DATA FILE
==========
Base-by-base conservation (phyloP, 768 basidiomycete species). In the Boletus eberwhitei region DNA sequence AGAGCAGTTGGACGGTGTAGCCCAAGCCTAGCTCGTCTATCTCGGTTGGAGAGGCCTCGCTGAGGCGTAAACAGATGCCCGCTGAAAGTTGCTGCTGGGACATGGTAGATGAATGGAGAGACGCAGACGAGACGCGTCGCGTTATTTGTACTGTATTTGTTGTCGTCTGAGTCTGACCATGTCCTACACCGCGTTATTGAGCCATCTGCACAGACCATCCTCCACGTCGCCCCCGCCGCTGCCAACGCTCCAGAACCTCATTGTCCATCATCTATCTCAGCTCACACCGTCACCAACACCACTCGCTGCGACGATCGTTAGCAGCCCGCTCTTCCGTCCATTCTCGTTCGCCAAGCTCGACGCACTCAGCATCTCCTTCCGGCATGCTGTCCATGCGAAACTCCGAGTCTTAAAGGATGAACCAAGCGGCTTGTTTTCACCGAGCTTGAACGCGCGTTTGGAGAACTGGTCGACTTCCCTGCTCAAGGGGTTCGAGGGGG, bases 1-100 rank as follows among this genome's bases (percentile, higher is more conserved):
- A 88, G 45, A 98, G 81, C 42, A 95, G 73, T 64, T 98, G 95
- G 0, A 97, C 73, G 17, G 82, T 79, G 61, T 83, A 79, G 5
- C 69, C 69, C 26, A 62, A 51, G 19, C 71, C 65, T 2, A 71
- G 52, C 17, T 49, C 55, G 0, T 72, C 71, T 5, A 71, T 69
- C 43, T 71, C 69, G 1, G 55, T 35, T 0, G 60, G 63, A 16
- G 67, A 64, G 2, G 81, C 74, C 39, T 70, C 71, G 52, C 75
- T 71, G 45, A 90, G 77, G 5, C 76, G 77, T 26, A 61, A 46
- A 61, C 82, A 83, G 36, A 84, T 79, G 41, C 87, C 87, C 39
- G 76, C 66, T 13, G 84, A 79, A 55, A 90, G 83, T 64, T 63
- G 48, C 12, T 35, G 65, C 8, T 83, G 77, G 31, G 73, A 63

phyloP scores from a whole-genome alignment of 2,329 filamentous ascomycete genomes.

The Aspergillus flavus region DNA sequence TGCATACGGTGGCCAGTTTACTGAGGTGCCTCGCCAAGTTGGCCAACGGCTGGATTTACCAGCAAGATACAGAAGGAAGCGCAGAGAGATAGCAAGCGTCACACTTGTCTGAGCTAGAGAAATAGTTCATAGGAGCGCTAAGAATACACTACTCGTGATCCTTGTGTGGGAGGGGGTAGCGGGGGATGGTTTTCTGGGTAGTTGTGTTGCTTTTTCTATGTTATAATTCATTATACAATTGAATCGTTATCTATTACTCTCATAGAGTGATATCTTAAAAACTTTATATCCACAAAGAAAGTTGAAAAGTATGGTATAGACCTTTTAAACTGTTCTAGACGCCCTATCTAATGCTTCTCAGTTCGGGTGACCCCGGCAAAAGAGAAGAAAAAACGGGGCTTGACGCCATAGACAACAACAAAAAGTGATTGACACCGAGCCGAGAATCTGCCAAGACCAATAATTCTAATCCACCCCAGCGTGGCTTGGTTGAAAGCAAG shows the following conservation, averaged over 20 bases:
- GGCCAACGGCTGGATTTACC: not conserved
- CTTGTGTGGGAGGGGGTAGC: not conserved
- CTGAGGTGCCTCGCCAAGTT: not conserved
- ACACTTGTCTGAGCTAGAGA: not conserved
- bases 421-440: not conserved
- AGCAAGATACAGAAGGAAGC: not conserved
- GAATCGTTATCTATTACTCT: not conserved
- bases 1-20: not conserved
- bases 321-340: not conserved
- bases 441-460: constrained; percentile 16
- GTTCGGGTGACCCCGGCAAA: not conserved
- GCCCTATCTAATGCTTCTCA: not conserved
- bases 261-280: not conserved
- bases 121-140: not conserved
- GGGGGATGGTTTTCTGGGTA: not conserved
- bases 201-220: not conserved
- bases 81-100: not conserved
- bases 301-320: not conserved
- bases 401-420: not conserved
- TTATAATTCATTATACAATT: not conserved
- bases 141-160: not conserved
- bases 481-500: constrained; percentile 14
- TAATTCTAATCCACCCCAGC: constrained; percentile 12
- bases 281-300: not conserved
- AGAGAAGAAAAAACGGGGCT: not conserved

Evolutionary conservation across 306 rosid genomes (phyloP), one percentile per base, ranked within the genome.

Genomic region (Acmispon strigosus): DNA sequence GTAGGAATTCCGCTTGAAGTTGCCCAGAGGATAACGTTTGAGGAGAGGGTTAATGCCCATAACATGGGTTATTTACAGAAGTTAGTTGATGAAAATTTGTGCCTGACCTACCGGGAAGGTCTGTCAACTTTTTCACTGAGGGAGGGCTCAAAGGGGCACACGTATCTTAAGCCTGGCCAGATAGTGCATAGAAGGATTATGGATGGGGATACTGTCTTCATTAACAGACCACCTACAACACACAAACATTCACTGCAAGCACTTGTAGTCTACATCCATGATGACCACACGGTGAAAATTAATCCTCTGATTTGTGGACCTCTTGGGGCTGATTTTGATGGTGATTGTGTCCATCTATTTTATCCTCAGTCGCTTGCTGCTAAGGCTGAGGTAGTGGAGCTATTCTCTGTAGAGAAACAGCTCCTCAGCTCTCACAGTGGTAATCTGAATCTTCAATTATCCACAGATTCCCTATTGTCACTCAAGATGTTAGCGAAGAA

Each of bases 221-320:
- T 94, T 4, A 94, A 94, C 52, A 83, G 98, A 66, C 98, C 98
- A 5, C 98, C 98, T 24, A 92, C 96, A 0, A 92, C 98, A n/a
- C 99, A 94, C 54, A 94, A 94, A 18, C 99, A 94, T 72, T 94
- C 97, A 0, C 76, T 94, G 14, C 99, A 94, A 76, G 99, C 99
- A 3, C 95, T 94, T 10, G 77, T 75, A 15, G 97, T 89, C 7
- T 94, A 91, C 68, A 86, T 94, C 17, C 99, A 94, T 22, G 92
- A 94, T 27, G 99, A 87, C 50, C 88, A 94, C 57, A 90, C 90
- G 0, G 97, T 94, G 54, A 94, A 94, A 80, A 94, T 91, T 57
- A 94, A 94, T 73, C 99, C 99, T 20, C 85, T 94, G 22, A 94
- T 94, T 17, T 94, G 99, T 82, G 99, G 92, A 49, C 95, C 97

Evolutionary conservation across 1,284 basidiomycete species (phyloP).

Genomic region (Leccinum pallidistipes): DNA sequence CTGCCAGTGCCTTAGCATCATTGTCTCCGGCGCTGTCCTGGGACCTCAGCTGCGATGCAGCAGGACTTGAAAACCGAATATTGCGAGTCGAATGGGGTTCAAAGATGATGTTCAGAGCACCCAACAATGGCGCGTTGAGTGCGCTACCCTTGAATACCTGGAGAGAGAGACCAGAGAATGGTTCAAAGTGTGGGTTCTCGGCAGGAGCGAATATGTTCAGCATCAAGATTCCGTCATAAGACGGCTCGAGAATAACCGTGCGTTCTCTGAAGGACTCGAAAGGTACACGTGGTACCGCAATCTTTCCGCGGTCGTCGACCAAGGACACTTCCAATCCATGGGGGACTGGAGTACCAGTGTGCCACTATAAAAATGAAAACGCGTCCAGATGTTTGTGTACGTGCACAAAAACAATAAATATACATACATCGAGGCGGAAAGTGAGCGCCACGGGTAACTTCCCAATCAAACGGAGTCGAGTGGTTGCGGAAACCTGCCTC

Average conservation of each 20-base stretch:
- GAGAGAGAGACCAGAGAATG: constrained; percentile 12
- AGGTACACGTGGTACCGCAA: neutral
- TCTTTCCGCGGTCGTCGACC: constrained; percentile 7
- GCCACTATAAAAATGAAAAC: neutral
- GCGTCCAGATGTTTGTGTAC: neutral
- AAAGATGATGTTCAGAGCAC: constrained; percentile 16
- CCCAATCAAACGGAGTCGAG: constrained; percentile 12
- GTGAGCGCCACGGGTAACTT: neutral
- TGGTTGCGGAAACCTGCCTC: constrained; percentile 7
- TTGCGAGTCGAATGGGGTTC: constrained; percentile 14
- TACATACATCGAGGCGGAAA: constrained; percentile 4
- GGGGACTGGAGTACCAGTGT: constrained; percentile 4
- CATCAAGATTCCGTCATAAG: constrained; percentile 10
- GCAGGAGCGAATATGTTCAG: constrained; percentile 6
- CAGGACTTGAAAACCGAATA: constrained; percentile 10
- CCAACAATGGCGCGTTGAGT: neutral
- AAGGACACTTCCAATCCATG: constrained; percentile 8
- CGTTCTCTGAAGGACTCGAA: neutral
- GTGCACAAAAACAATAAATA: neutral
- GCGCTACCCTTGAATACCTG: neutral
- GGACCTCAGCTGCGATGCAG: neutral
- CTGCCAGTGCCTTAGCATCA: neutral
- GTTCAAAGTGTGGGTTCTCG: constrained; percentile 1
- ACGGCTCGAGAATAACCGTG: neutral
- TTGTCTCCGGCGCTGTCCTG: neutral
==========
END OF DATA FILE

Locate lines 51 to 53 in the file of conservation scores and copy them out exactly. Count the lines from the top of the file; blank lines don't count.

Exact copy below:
- T 94, T 17, T 94, G 99, T 82, G 99, G 92, A 49, C 95, C 97

Evolutionary conservation across 1,284 basidiomycete species (phyloP).

Genomic region (Leccinum pallidistipes): DNA sequence CTGCCAGTGCCTTAGCATCATTGTCTCCGGCGCTGTCCTGGGACCTCAGCTGCGATGCAGCAGGACTTGAAAACCGAATATTGCGAGTCGAATGGGGTTCAAAGATGATGTTCAGAGCACCCAACAATGGCGCGTTGAGTGCGCTACCCTTGAATACCTGGAGAGAGAGACCAGAGAATGGTTCAAAGTGTGGGTTCTCGGCAGGAGCGAATATGTTCAGCATCAAGATTCCGTCATAAGACGGCTCGAGAATAACCGTGCGTTCTCTGAAGGACTCGAAAGGTACACGTGGTACCGCAATCTTTCCGCGGTCGTCGACCAAGGACACTTCCAATCCATGGGGGACTGGAGTACCAGTGTGCCACTATAAAAATGAAAACGCGTCCAGATGTTTGTGTACGTGCACAAAAACAATAAATATACATACATCGAGGCGGAAAGTGAGCGCCACGGGTAACTTCCCAATCAAACGGAGTCGAGTGGTTGCGGAAACCTGCCTC